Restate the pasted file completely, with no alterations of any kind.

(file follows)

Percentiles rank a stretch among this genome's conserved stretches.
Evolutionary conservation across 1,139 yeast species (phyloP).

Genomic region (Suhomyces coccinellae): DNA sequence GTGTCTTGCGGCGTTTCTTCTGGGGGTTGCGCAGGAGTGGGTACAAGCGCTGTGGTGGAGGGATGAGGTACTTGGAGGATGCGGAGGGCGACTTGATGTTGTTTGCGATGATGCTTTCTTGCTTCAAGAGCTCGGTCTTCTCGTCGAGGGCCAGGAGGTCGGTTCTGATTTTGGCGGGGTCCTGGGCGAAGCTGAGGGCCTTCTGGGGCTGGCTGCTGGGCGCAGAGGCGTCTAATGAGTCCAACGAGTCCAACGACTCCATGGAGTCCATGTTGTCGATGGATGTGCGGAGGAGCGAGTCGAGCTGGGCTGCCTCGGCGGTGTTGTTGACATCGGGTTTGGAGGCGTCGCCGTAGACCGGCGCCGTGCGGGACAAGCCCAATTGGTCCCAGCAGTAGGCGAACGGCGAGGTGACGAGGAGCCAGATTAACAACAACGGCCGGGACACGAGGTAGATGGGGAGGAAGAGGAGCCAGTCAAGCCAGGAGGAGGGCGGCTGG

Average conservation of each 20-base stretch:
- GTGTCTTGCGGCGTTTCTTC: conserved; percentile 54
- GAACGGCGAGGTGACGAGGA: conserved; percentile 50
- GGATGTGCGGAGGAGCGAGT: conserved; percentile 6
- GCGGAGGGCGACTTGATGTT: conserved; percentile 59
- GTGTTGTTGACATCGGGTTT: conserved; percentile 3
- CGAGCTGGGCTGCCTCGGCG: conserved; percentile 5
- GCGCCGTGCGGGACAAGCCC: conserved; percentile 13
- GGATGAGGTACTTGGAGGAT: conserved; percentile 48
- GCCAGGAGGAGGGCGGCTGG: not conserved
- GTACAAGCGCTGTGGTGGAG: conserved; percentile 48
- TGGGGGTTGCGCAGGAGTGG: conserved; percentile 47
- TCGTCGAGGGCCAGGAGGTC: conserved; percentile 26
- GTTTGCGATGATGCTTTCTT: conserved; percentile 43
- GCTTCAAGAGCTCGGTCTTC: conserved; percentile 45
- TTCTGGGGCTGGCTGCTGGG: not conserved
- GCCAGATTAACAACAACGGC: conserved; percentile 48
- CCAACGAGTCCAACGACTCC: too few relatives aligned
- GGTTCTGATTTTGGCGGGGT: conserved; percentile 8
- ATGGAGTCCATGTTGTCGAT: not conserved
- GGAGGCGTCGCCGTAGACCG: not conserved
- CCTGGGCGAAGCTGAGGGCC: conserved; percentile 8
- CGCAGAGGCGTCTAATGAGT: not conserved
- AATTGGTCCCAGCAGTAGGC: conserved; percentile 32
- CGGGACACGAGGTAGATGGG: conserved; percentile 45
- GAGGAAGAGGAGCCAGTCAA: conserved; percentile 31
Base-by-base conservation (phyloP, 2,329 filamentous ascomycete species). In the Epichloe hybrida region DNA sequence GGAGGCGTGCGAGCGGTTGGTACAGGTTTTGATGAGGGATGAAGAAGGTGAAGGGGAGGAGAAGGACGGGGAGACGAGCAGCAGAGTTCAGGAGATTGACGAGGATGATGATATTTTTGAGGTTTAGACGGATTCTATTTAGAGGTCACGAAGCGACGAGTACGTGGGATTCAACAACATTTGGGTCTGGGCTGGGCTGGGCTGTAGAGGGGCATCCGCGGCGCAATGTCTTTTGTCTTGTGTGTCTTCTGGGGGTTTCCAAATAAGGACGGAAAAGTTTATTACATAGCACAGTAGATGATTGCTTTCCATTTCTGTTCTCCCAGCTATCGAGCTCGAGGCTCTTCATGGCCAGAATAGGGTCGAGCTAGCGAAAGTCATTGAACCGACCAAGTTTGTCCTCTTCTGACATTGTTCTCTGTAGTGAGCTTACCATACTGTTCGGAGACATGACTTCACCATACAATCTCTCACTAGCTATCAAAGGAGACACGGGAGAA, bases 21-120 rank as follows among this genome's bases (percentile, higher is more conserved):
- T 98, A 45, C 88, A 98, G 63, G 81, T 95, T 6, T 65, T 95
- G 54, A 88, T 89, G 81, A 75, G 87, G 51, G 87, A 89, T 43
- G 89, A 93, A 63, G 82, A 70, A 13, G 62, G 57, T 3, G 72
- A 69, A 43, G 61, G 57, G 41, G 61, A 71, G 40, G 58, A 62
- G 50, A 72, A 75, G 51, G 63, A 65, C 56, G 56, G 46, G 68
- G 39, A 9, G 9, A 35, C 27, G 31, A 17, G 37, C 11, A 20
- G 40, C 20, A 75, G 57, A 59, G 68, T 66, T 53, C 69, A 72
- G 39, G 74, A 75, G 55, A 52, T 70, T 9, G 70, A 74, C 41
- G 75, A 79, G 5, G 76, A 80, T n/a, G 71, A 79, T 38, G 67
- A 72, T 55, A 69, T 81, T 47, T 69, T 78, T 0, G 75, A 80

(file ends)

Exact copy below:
Percentiles rank a stretch among this genome's conserved stretches.
Evolutionary conservation across 1,139 yeast species (phyloP).

Genomic region (Suhomyces coccinellae): DNA sequence GTGTCTTGCGGCGTTTCTTCTGGGGGTTGCGCAGGAGTGGGTACAAGCGCTGTGGTGGAGGGATGAGGTACTTGGAGGATGCGGAGGGCGACTTGATGTTGTTTGCGATGATGCTTTCTTGCTTCAAGAGCTCGGTCTTCTCGTCGAGGGCCAGGAGGTCGGTTCTGATTTTGGCGGGGTCCTGGGCGAAGCTGAGGGCCTTCTGGGGCTGGCTGCTGGGCGCAGAGGCGTCTAATGAGTCCAACGAGTCCAACGACTCCATGGAGTCCATGTTGTCGATGGATGTGCGGAGGAGCGAGTCGAGCTGGGCTGCCTCGGCGGTGTTGTTGACATCGGGTTTGGAGGCGTCGCCGTAGACCGGCGCCGTGCGGGACAAGCCCAATTGGTCCCAGCAGTAGGCGAACGGCGAGGTGACGAGGAGCCAGATTAACAACAACGGCCGGGACACGAGGTAGATGGGGAGGAAGAGGAGCCAGTCAAGCCAGGAGGAGGGCGGCTGG

Average conservation of each 20-base stretch:
- GTGTCTTGCGGCGTTTCTTC: conserved; percentile 54
- GAACGGCGAGGTGACGAGGA: conserved; percentile 50
- GGATGTGCGGAGGAGCGAGT: conserved; percentile 6
- GCGGAGGGCGACTTGATGTT: conserved; percentile 59
- GTGTTGTTGACATCGGGTTT: conserved; percentile 3
- CGAGCTGGGCTGCCTCGGCG: conserved; percentile 5
- GCGCCGTGCGGGACAAGCCC: conserved; percentile 13
- GGATGAGGTACTTGGAGGAT: conserved; percentile 48
- GCCAGGAGGAGGGCGGCTGG: not conserved
- GTACAAGCGCTGTGGTGGAG: conserved; percentile 48
- TGGGGGTTGCGCAGGAGTGG: conserved; percentile 47
- TCGTCGAGGGCCAGGAGGTC: conserved; percentile 26
- GTTTGCGATGATGCTTTCTT: conserved; percentile 43
- GCTTCAAGAGCTCGGTCTTC: conserved; percentile 45
- TTCTGGGGCTGGCTGCTGGG: not conserved
- GCCAGATTAACAACAACGGC: conserved; percentile 48
- CCAACGAGTCCAACGACTCC: too few relatives aligned
- GGTTCTGATTTTGGCGGGGT: conserved; percentile 8
- ATGGAGTCCATGTTGTCGAT: not conserved
- GGAGGCGTCGCCGTAGACCG: not conserved
- CCTGGGCGAAGCTGAGGGCC: conserved; percentile 8
- CGCAGAGGCGTCTAATGAGT: not conserved
- AATTGGTCCCAGCAGTAGGC: conserved; percentile 32
- CGGGACACGAGGTAGATGGG: conserved; percentile 45
- GAGGAAGAGGAGCCAGTCAA: conserved; percentile 31
Base-by-base conservation (phyloP, 2,329 filamentous ascomycete species). In the Epichloe hybrida region DNA sequence GGAGGCGTGCGAGCGGTTGGTACAGGTTTTGATGAGGGATGAAGAAGGTGAAGGGGAGGAGAAGGACGGGGAGACGAGCAGCAGAGTTCAGGAGATTGACGAGGATGATGATATTTTTGAGGTTTAGACGGATTCTATTTAGAGGTCACGAAGCGACGAGTACGTGGGATTCAACAACATTTGGGTCTGGGCTGGGCTGGGCTGTAGAGGGGCATCCGCGGCGCAATGTCTTTTGTCTTGTGTGTCTTCTGGGGGTTTCCAAATAAGGACGGAAAAGTTTATTACATAGCACAGTAGATGATTGCTTTCCATTTCTGTTCTCCCAGCTATCGAGCTCGAGGCTCTTCATGGCCAGAATAGGGTCGAGCTAGCGAAAGTCATTGAACCGACCAAGTTTGTCCTCTTCTGACATTGTTCTCTGTAGTGAGCTTACCATACTGTTCGGAGACATGACTTCACCATACAATCTCTCACTAGCTATCAAAGGAGACACGGGAGAA, bases 21-120 rank as follows among this genome's bases (percentile, higher is more conserved):
- T 98, A 45, C 88, A 98, G 63, G 81, T 95, T 6, T 65, T 95
- G 54, A 88, T 89, G 81, A 75, G 87, G 51, G 87, A 89, T 43
- G 89, A 93, A 63, G 82, A 70, A 13, G 62, G 57, T 3, G 72
- A 69, A 43, G 61, G 57, G 41, G 61, A 71, G 40, G 58, A 62
- G 50, A 72, A 75, G 51, G 63, A 65, C 56, G 56, G 46, G 68
- G 39, A 9, G 9, A 35, C 27, G 31, A 17, G 37, C 11, A 20
- G 40, C 20, A 75, G 57, A 59, G 68, T 66, T 53, C 69, A 72
- G 39, G 74, A 75, G 55, A 52, T 70, T 9, G 70, A 74, C 41
- G 75, A 79, G 5, G 76, A 80, T n/a, G 71, A 79, T 38, G 67
- A 72, T 55, A 69, T 81, T 47, T 69, T 78, T 0, G 75, A 80